Wednesday, May 13, 2009
The Year of Living Biblically
Jen Garrett indirectly encouraged me to read this book. She recently purchased a book by A.J. Jacobs called The Know-It-All. I commented that I own two books by Jacobs but haven't read either of them. So when it was time to choose another adventure from the stacks, The Year of Living Biblically: One Man's Humble Quest to Follow the Bible as Literally as Possible became the obvious choice.
Jacobs sets out to follow the Bible, particularly the odd, outdated, or weird edicts, literally. Had he stuck to this narrow perspective (a joke that would have been beaten to death in 100 pages), the book would not have been nearly as enjoyable. Throughout the year, he discovers a lot about religion, the Bible, and the meaning and purpose behind them. It's more of an experiment in spirituality rather than a spiritual journey. Although he remains basically agnostic (saying, "I'm officially Jewish, but I'm Jewish in the same way the Olive Garden is an Italian restaurant"), he gains a certain respect for sacredness and structure.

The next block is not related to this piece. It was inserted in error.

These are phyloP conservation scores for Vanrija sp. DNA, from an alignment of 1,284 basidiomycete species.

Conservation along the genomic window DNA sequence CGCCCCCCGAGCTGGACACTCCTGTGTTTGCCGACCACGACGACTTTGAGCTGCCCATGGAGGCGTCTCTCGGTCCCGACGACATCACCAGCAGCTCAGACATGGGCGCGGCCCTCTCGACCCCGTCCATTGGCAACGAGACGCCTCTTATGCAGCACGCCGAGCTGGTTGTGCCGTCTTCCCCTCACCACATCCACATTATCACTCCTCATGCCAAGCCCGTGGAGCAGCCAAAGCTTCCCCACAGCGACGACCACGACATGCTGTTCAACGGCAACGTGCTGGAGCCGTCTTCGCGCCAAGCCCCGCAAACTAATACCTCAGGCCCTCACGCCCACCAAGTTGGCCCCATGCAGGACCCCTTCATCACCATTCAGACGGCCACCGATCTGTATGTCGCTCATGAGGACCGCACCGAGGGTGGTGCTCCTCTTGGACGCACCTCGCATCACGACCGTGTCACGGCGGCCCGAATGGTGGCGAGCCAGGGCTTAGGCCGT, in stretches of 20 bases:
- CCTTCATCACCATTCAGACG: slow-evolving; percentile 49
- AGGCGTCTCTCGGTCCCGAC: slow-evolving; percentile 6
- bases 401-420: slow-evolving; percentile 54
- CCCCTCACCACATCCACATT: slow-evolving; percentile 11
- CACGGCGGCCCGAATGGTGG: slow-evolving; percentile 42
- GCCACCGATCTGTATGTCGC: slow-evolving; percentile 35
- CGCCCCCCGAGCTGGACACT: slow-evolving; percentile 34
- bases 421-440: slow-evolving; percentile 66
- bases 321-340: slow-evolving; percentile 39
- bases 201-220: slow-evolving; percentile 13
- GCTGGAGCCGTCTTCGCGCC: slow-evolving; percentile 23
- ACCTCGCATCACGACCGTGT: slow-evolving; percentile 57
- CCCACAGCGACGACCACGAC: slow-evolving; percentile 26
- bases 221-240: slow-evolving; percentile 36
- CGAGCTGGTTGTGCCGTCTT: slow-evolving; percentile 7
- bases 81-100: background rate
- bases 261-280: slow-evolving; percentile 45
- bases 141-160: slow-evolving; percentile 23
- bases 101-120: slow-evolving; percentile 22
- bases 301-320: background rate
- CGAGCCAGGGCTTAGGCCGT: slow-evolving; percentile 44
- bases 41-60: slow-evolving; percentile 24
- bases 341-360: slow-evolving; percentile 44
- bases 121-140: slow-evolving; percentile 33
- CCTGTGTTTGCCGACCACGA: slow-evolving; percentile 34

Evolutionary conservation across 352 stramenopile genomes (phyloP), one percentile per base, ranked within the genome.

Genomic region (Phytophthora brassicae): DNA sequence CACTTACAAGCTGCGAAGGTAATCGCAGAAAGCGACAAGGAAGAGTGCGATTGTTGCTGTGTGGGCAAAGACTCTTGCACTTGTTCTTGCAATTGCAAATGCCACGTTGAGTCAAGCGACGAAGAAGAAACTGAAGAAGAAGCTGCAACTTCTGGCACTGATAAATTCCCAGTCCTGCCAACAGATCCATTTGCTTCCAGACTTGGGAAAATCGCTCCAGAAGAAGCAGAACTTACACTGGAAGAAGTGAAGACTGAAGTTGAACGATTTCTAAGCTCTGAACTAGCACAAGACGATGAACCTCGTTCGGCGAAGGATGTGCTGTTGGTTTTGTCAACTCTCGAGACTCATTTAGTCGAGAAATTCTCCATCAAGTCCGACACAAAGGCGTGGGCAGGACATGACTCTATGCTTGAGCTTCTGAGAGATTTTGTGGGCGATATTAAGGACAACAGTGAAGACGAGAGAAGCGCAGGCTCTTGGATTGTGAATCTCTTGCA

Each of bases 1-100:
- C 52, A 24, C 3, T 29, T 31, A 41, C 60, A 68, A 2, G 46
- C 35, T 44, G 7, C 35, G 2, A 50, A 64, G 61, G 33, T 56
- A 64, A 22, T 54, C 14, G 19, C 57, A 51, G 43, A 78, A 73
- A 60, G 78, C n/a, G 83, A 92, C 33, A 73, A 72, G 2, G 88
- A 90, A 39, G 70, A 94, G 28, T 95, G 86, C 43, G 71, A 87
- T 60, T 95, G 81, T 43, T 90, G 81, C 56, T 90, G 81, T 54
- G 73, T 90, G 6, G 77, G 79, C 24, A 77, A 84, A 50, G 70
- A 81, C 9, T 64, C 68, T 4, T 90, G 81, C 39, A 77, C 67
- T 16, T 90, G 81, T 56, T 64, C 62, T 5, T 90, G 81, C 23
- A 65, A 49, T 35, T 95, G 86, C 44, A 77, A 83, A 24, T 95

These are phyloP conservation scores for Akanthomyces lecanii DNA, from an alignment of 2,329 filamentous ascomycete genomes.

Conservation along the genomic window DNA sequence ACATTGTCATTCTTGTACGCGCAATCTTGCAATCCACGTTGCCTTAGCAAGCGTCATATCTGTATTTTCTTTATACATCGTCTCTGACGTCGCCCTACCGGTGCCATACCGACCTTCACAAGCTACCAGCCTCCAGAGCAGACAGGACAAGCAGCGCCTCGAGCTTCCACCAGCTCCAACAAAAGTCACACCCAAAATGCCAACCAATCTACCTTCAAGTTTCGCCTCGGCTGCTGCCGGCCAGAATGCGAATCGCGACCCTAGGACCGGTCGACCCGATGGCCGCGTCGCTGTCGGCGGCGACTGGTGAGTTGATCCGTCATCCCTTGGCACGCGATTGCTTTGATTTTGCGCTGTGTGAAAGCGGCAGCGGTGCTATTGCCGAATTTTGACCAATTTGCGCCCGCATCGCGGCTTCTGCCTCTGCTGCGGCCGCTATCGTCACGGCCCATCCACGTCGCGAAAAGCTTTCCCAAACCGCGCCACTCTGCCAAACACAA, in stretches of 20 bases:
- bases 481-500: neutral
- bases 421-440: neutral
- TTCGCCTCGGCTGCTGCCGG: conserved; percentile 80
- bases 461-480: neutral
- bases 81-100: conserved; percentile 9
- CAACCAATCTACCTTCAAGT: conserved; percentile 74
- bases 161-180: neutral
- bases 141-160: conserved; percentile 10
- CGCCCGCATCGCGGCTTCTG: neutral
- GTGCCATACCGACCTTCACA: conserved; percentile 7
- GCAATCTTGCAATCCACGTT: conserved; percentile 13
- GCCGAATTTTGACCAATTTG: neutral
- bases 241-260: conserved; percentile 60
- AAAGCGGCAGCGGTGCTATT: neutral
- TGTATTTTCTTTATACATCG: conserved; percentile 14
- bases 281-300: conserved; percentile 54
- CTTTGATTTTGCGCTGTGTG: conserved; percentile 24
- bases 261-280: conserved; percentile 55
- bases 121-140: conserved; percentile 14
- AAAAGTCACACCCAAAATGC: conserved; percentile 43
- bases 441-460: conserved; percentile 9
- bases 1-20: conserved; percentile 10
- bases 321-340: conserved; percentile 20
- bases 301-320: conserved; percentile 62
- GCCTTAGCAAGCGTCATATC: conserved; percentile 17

The Year of Living Biblically straddles an interesting line: it contains enough earnest religious material to merit back cover blurbs from religious men, and yet it is entertaining enough that one needn't be religious to enjoy it (though a Jewish or Christian background helps make the references more familiar). I think Jacobs went a little half-assed on the New Testament (I guess he's Jewish enough that he couldn't quite embrace Jesus), but I still liked the book a lot. It strikes the right mix of humor, religion, skepticism, and memoir.
This book also inspired another project. Because some parts of the Bible seem to promote slavery, Jacobs did the next best thing: he acquired an intern. While serving Jacobs, intern/slave Kevin Roose got the idea of transferring from ultra-liberal Brown University to Jerry Falwell's Liberty University for a semester. The result is The Unlikely Disciple: A Sinner's Semester at America's Holiest University. I haven't looked at it yet, but it's been positively reviewed at Amazon.
Current tally: 37 books finished, 31 books acquired
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